Apple may be looking to enter the augmented reality arena, according to Piper Jaffray analyst Gene Munster.
In an investor's note released Wednesday, Munster cited conversations with industry contacts who claim that Apple has a small team exploring augmented reality, which he believes "has the potential to be as profound a technology platform as the smartphone today." The analyst also said he thinks Apple has the ability to create products that consumers would truly crave as opposed to the prototype devices available today.
So what exactly is augmented reality? And how is it different from virtual reality?
Augmented reality overlays digital information onto the real world. Perhaps the best example to date is a product like Google Glass, which lets you see the world around you as it is, but also projects information onto a lens in front of your eyes. In contrast, virtual reality places you into a total digital environment with no awareness of the world around you -- think of headsets like the Oculus Rift or Sony's Morpheus.
Augmented-reality devices are already popping up. Beyond Google Glass, other products due out this year includeand . But consumer adoption and acceptance of such devices can be problematic, especially since users are forced to wear clunky and obtrusive glasses. , saying the $1,500 device was years away from becoming a mass-market product. (Google also said it has plans for a follow-on product.)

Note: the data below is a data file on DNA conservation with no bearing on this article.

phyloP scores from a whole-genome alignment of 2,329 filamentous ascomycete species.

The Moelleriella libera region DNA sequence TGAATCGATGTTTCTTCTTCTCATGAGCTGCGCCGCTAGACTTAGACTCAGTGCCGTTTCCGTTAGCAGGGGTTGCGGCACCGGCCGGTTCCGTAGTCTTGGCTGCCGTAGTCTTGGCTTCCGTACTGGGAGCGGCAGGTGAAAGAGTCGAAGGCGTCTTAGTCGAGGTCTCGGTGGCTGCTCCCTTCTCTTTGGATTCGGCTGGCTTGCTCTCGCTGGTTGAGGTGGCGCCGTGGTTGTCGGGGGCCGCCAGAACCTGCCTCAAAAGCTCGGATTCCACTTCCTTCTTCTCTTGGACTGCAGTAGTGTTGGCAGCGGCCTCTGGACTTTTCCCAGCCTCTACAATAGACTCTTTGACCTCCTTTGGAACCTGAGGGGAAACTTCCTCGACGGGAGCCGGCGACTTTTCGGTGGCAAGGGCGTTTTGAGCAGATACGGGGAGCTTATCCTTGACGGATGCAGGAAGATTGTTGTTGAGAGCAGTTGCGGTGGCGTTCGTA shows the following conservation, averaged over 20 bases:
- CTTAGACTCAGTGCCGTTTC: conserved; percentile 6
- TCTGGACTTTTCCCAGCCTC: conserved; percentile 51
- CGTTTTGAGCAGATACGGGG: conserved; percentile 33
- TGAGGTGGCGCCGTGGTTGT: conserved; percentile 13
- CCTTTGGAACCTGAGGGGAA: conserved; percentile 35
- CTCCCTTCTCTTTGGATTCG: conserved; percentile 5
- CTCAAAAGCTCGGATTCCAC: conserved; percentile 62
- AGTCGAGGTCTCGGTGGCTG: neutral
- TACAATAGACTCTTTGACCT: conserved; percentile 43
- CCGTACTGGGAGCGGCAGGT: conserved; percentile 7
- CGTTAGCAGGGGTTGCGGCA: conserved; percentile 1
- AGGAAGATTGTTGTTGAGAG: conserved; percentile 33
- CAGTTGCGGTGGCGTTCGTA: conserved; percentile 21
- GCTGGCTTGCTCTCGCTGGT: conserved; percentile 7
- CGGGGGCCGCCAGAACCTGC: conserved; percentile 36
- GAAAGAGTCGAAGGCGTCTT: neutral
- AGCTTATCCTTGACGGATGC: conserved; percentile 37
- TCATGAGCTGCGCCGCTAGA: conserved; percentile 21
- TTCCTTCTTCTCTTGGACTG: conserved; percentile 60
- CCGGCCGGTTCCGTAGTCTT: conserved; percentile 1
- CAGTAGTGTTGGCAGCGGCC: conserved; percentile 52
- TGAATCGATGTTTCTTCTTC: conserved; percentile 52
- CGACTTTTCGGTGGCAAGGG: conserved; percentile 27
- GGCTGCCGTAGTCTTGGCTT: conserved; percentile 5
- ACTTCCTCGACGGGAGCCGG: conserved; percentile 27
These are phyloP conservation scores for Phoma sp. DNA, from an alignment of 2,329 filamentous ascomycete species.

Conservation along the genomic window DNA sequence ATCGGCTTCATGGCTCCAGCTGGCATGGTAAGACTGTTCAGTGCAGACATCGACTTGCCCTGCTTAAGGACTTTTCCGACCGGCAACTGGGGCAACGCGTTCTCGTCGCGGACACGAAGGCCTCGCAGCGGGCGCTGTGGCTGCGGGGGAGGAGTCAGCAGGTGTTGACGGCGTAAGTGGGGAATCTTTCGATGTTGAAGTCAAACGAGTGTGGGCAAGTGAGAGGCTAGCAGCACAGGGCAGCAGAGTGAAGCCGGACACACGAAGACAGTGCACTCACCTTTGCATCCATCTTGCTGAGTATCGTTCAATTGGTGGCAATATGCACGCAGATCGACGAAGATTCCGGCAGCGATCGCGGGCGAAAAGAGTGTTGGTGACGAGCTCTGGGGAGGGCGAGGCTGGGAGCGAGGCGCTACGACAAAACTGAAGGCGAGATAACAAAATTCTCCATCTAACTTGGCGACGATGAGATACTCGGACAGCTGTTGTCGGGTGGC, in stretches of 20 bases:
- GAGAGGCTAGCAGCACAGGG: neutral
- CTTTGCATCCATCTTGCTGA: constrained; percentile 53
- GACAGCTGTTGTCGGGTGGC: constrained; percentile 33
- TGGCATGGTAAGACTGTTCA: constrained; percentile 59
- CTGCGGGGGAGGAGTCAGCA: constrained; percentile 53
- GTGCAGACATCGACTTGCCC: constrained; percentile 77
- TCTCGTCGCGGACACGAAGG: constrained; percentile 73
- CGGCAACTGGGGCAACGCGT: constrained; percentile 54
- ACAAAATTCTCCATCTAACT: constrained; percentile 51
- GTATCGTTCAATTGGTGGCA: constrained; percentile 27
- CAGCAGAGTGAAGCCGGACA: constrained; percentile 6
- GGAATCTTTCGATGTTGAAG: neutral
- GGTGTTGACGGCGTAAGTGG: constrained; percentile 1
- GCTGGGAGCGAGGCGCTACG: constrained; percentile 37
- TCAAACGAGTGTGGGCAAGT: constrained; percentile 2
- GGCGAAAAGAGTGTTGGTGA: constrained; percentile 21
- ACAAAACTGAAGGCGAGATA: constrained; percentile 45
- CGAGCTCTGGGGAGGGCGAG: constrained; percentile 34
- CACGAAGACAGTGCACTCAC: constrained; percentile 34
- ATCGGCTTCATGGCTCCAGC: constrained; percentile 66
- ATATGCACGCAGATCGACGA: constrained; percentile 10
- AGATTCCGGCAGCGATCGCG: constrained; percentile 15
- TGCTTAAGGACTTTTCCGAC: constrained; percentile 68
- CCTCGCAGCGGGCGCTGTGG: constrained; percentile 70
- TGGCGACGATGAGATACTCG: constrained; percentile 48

So how might Apple succeed where Google has so far failed?
Just as Apple designed its new Apple Watch to emphasize style over technology, Munster said, the company could do the same with a wearable AR device.
"We believe that wearables are meant to be worn and seen, thus they need to be fashionable or desirable to wear," Munster said. "Augmented reality will require some type of technology that projects images in the user's eyesight (ultimately augmented reality may be delivered via implants). We believe that Apple has the unique ability to combine the technology of augmented reality with attractive fashion/design that users will actually want to wear."
Though Munster believes Apple is looking into the possibilities with augmented reality, an actual device could be years away. Right now, Apple's team is simply trying to figure out how to make a wearable AR device that would be fashionably and socially acceptable. As such, the current experiments may not even result in an actual product.
But Apple has brought in a slew of hires from the fashion and retail world to help launch the Apple Watch and turn the company into more of a fashion brand, according to Munster. Those include former Burberry CEO Angela Ahrendts to head retail, former Yves Saint Laurent CEO Paul Deneve as vice president of special projects, designer Marc Newson and former global marketing director for Gap Marcela Aguilar as Apple's global marketing director.
"We believe the company's growing abilities in fashion and design could help the company develop other wearable products longer-term, particularly augmented reality focused devices," Munster said.
Apple could also adopt augmented reality for its existing lineup of mobile devices. The company has filed several patents with the the US Patent and Trademark Office that deal with augmented reality. As one example, an Apple patent application published last November called "Transparent electronic device" envisioned a way of overlaying images over real-world viewable objects.
Apple did not immediately respond to CNET's request for comment.